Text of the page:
ACRI Ballot Initiative (Missouri): In a Potentially Precedent Setting Case, Court Rewrites Ballot Title; Secretary of State Carnahan Plans to Appeal

In Asher v. Carnahan (see this post for background information) , the court rewrote the ballot title for the ballot initiative proposed by the American Civil Rights Institute (ACRI). The new ballot title as the court wrote it is:

Shall the Missouri Constitution be amended to:

 

Ban state and local government affirmative action programs that give preferential treatment in public contracting, employment, or education based on race, sex, color, ethnicity, or national origin unless such programs are necessary to establish or maintain eligibility for federal funding or to comply with a court order ?

The court determined that a portion of the ballot title is insufficient and unfair, citing the court case, Missourians Against Human Cloning v. Carnahan. The court reasoned that the second part of the ballot title was not consistent with the first part of the ballot title.

The second bullet point in the Secretary’s summary states that the proposed amendment will:

 

“allow preferential treatment based on race, sex, color, ethnicity, or national origin to meet federal program funds eligibility standards…”

 

It is this second bullet point which the Court finds troubling because it suggests that the proposed amendment is first going to do away with one class of preferential treatment programs, i.e. affirmative actions programs, and then replace the affirmative action programs with some other kind of preferential treatment programs.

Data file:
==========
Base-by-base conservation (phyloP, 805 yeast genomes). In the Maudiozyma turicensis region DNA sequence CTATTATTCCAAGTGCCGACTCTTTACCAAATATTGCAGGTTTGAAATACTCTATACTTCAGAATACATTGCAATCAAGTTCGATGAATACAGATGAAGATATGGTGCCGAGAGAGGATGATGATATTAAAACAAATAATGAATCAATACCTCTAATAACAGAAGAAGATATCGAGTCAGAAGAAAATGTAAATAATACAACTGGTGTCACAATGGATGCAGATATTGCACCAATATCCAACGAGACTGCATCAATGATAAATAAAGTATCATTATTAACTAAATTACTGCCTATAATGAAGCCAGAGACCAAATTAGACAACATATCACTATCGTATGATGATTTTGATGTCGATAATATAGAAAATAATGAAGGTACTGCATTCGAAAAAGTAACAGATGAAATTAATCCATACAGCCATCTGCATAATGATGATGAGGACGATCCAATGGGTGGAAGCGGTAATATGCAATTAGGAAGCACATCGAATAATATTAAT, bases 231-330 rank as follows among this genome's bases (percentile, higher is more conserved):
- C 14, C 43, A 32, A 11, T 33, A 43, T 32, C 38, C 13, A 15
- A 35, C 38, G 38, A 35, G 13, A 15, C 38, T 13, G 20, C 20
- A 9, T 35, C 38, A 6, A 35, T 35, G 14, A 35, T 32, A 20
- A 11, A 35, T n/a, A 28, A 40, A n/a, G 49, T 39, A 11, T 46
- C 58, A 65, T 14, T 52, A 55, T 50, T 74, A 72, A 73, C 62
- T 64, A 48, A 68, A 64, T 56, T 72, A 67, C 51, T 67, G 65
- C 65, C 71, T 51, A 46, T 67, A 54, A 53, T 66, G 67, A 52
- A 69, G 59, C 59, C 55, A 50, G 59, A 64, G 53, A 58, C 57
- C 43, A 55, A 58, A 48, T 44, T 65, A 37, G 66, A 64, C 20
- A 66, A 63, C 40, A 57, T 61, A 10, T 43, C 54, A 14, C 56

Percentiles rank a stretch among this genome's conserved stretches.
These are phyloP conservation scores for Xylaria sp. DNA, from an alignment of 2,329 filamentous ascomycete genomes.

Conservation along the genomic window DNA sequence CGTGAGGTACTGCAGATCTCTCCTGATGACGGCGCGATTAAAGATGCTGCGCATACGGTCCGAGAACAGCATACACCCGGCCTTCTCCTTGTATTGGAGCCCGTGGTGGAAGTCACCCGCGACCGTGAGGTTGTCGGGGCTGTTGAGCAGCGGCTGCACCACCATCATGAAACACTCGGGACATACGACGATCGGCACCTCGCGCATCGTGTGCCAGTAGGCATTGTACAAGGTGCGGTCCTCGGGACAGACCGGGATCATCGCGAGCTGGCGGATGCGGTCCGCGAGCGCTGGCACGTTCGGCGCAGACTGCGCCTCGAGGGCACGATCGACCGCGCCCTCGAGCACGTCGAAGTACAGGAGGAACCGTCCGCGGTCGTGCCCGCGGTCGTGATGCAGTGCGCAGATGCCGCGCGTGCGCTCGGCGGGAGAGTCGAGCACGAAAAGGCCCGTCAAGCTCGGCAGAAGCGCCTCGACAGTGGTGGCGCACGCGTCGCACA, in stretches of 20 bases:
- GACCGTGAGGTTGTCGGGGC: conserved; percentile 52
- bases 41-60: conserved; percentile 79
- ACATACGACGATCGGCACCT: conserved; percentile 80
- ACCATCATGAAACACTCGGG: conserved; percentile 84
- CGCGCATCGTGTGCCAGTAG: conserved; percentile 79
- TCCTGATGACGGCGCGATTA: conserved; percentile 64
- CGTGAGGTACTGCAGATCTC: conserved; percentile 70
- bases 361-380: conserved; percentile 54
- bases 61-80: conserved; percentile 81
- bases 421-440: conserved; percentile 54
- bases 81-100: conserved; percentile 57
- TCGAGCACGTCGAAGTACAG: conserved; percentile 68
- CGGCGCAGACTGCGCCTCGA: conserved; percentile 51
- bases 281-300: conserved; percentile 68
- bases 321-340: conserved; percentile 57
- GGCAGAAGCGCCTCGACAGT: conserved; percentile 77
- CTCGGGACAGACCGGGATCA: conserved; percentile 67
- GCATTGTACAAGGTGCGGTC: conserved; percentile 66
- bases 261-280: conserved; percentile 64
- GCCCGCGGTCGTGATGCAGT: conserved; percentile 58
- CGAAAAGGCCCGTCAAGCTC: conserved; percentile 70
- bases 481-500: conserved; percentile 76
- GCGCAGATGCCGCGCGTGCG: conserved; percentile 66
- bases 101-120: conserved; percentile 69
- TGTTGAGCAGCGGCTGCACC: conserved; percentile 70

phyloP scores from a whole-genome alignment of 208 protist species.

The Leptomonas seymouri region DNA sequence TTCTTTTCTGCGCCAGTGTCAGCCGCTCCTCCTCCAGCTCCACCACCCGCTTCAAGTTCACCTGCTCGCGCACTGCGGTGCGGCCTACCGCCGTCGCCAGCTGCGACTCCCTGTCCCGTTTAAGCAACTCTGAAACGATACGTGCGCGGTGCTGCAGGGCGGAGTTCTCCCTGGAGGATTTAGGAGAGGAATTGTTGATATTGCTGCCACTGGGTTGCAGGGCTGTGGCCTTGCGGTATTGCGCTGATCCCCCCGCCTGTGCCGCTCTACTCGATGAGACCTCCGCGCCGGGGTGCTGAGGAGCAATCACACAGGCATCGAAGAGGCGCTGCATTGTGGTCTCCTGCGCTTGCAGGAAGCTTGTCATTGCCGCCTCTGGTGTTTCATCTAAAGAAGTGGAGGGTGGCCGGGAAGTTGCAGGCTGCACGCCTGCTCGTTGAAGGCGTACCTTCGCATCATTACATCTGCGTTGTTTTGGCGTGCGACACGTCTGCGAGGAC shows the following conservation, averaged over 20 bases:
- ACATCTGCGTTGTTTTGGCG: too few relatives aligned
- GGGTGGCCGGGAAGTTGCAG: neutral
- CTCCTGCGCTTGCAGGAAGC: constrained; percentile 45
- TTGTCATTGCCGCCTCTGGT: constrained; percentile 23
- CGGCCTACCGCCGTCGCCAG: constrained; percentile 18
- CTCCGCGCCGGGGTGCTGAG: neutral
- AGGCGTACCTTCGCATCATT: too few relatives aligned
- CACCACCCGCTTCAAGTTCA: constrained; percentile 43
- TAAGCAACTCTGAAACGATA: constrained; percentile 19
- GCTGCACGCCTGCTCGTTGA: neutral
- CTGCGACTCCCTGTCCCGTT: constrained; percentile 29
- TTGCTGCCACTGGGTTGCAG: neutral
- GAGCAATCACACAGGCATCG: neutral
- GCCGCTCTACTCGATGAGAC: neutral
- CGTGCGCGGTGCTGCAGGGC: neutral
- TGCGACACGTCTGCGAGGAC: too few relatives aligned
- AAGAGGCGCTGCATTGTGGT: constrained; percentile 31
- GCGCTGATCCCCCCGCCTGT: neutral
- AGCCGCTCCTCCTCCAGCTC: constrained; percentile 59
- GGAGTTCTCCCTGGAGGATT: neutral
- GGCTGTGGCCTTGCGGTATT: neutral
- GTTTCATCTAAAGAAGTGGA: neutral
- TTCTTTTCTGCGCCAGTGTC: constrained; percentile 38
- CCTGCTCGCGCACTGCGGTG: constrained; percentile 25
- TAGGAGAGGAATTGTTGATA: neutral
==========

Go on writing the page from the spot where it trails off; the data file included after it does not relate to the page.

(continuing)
However, in the Human Cloning case, the Missouri Supreme Court also advised that courts must exercise caution in acting in pre-election ballot titling issues.

Our role is not to act as a political arbiter between opposing viewpoints in the initiative process:When courts are called upon to intervene in the initiative process, they must act with restraint, trepidation . . . .

 

Courts are understandably reluctant to become involved in pre-election debates over initiative proposals.

 

Courts do not sit in judgment on the wisdom or folly of proposals. Missourians to Protect the Initiative Process v. Blunt, 799 S.W.2d 824, 827 (Mo. banc 1990). “Before the people vote on an initiative, courts may consider only those threshold issues that affect the integrity of the election itself, and that are so clear as to constitute a matter of form.” United Gamefowl Breeders Ass’n of Mo. v. Nixon, 19 S.W.3d 137, 139 (Mo. banc 2000).

 

[…]

 

The purpose of the ballot title “is to give interested persons notice of the subject of a proposed [law] to prevent deception through use of misleading titles. If the title gives adequate notice, the requirement is satisfied.” Union Elec. Co. v. Kirkpatrick, 606 S.W.2d 658, 660 (Mo. banc 1980).

The court did not address this part of the Human Cloning case in deciding to rewrite the ballot title.

The question now is whether the court’s action to rewrite the ballot title is allowable under the Missouri statutes, sec. 116.190.4, given the Missouri Supreme Court’s rule of caution.

Secretary of State Robin Carnahan stated that her office intends to appeal the court’s decision.

This is an interesting case, as this case represents the first time that a court in Missouri rewrote a ballot title.

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